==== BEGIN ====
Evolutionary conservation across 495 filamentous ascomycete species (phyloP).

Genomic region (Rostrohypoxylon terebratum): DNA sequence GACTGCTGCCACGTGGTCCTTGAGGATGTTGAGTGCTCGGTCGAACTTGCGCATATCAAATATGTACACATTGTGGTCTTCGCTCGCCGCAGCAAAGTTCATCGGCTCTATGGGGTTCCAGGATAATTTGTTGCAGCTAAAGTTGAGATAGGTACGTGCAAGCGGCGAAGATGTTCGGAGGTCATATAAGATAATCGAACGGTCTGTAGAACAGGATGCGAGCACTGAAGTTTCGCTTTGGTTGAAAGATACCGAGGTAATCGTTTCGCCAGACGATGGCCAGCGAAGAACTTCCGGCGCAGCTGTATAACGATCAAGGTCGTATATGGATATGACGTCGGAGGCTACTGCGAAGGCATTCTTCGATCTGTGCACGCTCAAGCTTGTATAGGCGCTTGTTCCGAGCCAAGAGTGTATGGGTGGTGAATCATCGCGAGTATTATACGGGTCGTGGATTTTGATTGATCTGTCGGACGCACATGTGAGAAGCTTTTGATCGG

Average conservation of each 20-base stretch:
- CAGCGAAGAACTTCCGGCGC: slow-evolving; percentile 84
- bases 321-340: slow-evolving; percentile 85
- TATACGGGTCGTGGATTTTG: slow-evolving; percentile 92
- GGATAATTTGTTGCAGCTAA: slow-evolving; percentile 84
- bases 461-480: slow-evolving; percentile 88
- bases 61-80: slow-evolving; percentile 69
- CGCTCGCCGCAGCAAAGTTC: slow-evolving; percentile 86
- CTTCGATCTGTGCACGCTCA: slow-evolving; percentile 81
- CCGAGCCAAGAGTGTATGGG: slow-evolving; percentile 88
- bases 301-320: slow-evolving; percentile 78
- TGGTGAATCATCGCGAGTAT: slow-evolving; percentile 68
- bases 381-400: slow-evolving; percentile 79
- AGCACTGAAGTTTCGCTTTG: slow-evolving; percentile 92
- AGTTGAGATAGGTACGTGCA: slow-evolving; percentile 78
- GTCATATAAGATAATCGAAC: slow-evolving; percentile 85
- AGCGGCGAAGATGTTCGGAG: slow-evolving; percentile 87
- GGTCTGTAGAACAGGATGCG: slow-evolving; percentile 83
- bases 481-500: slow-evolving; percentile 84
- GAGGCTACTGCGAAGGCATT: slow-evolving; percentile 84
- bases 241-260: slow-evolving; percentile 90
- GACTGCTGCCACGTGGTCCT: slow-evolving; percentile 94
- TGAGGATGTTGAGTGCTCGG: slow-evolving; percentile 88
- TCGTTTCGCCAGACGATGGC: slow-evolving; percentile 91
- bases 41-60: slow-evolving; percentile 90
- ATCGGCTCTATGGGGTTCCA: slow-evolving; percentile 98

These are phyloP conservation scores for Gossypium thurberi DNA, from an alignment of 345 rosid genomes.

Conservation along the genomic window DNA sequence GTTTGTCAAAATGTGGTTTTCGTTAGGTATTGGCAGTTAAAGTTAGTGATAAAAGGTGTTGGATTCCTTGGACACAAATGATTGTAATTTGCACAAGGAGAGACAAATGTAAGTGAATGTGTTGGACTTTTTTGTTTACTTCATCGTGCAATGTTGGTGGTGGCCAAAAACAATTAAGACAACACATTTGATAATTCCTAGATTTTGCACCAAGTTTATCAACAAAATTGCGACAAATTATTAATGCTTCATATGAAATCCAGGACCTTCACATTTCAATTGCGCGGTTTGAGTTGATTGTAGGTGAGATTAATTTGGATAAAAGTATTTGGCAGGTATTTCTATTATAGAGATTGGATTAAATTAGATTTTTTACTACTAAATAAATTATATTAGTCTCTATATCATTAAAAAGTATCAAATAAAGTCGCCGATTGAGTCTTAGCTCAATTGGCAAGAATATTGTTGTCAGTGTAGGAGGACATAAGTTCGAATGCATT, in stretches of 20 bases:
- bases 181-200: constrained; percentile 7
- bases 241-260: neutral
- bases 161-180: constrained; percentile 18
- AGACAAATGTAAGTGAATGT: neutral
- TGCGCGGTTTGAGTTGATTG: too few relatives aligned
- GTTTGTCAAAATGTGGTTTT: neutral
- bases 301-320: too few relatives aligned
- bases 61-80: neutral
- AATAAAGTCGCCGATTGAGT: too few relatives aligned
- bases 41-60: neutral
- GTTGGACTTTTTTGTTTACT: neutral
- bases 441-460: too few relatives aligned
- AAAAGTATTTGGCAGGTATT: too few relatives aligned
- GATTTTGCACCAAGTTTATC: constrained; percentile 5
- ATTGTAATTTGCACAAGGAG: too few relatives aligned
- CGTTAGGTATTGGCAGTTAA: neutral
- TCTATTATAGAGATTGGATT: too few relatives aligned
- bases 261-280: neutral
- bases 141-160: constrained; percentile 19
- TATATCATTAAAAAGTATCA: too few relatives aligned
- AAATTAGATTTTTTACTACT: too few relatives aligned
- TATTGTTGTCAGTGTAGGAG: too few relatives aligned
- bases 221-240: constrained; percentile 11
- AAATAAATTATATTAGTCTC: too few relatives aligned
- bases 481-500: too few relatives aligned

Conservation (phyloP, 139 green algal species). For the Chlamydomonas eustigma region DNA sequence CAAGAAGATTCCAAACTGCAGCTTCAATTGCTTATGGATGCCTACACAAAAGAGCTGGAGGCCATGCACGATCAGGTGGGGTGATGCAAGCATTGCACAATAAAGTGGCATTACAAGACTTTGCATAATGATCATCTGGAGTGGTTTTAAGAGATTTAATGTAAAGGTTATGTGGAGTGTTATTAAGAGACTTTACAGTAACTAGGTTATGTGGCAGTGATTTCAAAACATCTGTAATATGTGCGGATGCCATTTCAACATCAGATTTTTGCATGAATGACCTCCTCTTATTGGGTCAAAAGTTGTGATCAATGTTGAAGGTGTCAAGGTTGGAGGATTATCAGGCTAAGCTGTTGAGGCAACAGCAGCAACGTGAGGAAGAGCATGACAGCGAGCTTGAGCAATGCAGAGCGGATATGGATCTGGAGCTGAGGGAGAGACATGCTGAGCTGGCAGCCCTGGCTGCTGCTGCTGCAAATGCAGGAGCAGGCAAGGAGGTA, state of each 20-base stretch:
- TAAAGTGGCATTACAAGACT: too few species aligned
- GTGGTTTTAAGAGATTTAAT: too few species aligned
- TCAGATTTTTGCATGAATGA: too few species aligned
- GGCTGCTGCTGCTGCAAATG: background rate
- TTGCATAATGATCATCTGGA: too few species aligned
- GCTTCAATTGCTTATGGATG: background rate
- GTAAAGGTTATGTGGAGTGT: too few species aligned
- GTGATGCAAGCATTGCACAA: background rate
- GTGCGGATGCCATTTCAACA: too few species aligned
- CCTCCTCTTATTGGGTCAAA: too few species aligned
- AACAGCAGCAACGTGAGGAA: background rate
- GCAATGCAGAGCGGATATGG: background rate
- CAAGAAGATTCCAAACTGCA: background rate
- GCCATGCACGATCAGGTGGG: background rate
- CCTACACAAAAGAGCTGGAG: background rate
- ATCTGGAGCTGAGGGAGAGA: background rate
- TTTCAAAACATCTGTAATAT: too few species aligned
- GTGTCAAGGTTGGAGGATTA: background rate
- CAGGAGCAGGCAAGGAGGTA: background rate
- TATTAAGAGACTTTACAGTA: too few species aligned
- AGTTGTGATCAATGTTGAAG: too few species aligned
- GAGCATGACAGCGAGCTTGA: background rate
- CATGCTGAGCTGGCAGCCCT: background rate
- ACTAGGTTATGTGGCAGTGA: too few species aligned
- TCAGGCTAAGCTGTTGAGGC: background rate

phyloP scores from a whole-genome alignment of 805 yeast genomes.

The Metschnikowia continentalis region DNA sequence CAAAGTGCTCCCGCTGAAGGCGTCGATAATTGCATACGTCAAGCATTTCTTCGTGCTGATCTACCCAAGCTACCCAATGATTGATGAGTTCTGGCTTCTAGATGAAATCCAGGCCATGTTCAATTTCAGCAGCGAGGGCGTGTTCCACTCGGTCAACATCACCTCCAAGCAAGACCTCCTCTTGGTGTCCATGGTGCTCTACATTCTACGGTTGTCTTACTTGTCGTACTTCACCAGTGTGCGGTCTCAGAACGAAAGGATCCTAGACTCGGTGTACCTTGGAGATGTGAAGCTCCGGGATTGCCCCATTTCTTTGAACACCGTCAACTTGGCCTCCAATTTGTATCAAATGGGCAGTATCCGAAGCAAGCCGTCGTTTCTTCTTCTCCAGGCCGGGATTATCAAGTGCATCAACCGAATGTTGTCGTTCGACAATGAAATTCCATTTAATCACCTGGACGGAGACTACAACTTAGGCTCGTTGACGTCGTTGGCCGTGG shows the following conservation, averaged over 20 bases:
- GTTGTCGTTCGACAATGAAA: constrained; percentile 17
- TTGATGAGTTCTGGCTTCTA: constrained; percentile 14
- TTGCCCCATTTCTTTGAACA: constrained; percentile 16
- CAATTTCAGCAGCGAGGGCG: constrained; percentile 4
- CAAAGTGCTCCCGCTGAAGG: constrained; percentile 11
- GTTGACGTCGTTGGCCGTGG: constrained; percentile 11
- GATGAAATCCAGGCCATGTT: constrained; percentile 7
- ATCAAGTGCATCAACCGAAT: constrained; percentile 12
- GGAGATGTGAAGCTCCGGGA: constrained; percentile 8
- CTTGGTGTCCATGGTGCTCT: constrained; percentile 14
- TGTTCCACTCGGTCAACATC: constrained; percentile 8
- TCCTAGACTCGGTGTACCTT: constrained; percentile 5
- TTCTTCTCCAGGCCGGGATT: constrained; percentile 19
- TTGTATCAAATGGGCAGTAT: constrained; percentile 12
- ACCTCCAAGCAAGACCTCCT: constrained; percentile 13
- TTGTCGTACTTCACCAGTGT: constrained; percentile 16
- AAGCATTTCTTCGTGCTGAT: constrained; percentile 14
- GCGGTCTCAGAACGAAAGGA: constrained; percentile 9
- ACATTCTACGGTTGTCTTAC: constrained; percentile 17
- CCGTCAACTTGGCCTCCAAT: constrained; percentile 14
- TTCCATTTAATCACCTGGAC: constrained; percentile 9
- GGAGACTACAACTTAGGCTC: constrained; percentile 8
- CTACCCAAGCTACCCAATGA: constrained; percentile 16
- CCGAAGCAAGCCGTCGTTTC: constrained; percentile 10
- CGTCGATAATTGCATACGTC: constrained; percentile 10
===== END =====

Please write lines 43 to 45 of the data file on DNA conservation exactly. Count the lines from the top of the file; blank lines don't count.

- AAAAGTATTTGGCAGGTATT: too few relatives aligned
- GATTTTGCACCAAGTTTATC: constrained; percentile 5
- ATTGTAATTTGCACAAGGAG: too few relatives aligned